All of these calculations exclude the cost of the appliance.


The appliances mentioned below will vary in size, wattage, and features (such as a thermostat), so we are working on averages.




Heater Type


Cost /kWh

Actual cost per hour

Heating Capacity

Gas heater




20 sqm

Oil heater




20 sqm

Electric heaters





Convector heater




20 sqm

3 Bar heater




20 sqm #

Infrared heater




20 sqm #

Wall panel heater




15 sqm

Air conditioner (12000 BTU)




20 - 25 sqm


* Equivalent wattage in gas required to heat a 20 sqm room.

# Theoretically, these heaters can warm a 20 sqm room, but as their heat is fairly localised, it’s recommended to operate two smaller units in a room as opposed to a single larger appliance.


Which Type of Heater is the Cheapest to Run?


The short answer to which heater is the cheapest to run is an inverter air conditioner with a heating function. Aside from their dual role in summer and winter, they can maintain a constant temperature in a room without any input from you, and operate with maximum efficiency.


As we’ve seen, the energy consumption of a heater depends on its wattage. For instance, the wall panel heater wattage starts from 400 watts, making them an energy-efficient choice on the surface. However, they heat up slowly, and these lower-wattage appliances may effectively heat small spaces, but not a larger room.


However, modern tech offers some pretty clever innovations, such as those found in inverter air conditioners. This allows for an efficient heating and cooling process from a lower power output - those are ideas we can get behind!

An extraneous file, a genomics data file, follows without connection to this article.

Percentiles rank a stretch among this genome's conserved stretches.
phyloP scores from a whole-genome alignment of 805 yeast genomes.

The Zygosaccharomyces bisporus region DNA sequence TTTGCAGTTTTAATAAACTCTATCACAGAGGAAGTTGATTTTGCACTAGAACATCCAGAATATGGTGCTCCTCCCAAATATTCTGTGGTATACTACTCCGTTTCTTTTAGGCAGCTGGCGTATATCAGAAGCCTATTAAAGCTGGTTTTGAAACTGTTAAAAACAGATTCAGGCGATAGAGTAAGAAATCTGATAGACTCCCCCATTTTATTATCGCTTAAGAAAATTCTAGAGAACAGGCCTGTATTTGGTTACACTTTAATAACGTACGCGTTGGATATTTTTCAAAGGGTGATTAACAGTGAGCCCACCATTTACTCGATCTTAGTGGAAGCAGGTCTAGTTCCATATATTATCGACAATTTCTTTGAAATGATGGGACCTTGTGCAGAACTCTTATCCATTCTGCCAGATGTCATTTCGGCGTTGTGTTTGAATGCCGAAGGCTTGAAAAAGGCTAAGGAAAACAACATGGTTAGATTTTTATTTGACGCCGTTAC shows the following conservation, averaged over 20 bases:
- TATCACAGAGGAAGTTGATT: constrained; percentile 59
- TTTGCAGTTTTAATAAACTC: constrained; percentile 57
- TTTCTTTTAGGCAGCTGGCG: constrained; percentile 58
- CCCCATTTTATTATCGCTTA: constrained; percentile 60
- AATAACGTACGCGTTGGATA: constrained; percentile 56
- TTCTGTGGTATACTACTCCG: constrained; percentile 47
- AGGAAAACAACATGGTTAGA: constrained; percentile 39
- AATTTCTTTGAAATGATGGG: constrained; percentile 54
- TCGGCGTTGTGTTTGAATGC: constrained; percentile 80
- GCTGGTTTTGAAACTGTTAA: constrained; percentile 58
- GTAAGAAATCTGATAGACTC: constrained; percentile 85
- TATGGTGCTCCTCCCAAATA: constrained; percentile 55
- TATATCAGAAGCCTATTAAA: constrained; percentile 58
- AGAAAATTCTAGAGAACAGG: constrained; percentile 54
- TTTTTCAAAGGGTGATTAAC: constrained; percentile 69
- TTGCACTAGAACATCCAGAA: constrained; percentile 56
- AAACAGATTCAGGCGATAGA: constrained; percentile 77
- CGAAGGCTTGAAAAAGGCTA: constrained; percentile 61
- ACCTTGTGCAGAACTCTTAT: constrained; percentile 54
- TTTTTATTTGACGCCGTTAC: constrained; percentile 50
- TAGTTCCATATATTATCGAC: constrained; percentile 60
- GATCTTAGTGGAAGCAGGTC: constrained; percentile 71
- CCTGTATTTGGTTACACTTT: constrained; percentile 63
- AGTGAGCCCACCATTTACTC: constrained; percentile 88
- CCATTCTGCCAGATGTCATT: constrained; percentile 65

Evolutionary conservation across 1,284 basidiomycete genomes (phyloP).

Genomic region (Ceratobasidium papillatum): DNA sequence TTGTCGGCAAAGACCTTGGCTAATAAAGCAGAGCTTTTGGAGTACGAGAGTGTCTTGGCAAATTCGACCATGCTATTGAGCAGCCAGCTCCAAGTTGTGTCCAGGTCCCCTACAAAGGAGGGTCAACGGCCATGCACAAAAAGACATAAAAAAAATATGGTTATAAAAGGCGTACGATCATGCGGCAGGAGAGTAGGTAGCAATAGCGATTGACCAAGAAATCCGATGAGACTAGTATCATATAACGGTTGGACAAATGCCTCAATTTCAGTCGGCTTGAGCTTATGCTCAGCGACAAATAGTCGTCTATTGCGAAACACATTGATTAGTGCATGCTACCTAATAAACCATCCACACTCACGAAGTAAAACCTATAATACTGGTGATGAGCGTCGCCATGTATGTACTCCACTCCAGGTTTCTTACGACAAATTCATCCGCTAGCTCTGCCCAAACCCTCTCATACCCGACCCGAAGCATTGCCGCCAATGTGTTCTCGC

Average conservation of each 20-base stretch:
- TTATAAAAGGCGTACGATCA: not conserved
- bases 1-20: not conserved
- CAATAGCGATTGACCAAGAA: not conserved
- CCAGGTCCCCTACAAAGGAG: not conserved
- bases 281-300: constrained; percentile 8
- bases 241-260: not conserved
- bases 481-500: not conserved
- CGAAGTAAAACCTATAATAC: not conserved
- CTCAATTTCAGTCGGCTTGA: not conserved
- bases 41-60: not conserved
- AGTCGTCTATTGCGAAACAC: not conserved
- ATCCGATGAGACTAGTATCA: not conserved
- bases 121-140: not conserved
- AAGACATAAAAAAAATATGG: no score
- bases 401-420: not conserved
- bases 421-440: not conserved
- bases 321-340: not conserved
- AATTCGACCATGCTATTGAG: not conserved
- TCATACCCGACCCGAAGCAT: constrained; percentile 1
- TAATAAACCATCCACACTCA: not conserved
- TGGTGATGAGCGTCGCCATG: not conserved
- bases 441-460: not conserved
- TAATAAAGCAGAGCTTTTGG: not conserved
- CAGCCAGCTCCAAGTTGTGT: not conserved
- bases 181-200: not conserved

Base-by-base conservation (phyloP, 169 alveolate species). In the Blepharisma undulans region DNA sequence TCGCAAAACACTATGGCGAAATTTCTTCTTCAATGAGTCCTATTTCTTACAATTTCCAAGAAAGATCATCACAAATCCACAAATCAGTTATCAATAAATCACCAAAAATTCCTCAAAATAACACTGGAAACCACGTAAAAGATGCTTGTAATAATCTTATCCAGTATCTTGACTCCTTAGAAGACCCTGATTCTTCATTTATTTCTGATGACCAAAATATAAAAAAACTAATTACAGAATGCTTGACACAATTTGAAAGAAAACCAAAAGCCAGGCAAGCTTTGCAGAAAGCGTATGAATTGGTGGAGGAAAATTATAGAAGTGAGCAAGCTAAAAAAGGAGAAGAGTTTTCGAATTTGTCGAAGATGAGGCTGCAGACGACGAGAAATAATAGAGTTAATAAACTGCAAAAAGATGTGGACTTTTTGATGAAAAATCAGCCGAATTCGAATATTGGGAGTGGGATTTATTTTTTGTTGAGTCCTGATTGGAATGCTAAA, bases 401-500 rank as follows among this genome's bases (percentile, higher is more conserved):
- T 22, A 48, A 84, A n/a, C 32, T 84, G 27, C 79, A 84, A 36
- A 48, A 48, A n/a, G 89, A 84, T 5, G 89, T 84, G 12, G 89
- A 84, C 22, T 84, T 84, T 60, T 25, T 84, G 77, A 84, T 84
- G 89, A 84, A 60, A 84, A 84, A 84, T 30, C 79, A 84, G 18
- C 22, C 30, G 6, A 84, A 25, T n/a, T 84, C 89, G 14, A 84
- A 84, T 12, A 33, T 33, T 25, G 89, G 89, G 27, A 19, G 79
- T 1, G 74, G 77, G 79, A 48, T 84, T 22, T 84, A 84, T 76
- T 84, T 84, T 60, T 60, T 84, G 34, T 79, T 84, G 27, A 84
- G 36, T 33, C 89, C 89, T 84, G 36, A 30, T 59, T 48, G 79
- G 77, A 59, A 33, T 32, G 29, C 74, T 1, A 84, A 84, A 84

To get the right answer to this question for your individual needs, it’s also important to factor in the size of your room, the insulation, how many opening doors and windows you have, how much sun the room gets, the ceiling height, and how you use the room.


Optimising Your Heater's Performance


At this point you may be wondering, "How can I make my electric heater cheaper?" The answer lies not just in the type of heater you use but also in how you use it. Simple practices, like using a timer, maintaining the heater, and only heating rooms that are in use, can go a long way in reducing energy costs. Of course, keeping doors and windows closed, improving the insulation of your room, and in some cases, decreasing the temperature by just a couple of degrees can make all the difference.


Which Heater Uses the Least Electricity?


So, back to the burning question: "Which heater uses the least electricity?" It isn't a one-size-fits-all answer. The efficiency of a heater depends on the size of the space, how long the heater is on, and the specific heating needs of your household. However, in terms of energy efficiency, inverter air conditioners come out as clear winners.